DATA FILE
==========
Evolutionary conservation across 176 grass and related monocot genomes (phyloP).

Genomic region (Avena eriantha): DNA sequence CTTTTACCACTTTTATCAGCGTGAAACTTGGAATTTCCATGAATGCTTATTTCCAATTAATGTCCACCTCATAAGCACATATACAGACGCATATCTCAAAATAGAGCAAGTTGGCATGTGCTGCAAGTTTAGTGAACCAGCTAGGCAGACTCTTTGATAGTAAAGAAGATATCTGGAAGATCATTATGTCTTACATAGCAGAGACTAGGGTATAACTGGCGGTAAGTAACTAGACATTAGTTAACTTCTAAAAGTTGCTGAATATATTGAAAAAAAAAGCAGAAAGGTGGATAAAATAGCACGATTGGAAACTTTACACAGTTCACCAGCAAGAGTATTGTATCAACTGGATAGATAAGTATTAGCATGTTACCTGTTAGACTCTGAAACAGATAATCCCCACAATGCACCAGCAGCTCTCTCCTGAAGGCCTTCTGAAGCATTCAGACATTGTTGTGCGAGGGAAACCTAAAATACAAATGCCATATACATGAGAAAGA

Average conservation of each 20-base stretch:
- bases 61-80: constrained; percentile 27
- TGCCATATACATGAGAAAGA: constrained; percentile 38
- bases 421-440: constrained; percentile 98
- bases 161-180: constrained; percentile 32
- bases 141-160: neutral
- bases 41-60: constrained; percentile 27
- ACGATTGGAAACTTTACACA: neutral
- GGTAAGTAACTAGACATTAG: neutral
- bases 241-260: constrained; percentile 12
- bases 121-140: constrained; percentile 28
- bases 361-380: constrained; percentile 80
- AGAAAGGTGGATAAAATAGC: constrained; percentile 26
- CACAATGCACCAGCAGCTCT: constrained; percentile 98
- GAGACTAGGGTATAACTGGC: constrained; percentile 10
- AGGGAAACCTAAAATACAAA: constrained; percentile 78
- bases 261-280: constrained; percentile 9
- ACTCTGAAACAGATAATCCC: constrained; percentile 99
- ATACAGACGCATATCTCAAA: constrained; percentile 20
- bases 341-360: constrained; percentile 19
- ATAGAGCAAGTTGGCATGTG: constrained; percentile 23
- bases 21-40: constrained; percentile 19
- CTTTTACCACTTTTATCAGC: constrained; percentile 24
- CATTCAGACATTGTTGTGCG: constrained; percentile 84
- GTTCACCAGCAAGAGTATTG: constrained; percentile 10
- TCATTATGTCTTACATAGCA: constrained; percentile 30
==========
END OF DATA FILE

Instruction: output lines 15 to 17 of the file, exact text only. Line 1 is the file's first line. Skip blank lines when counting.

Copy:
- AGAAAGGTGGATAAAATAGC: constrained; percentile 26
- CACAATGCACCAGCAGCTCT: constrained; percentile 98
- GAGACTAGGGTATAACTGGC: constrained; percentile 10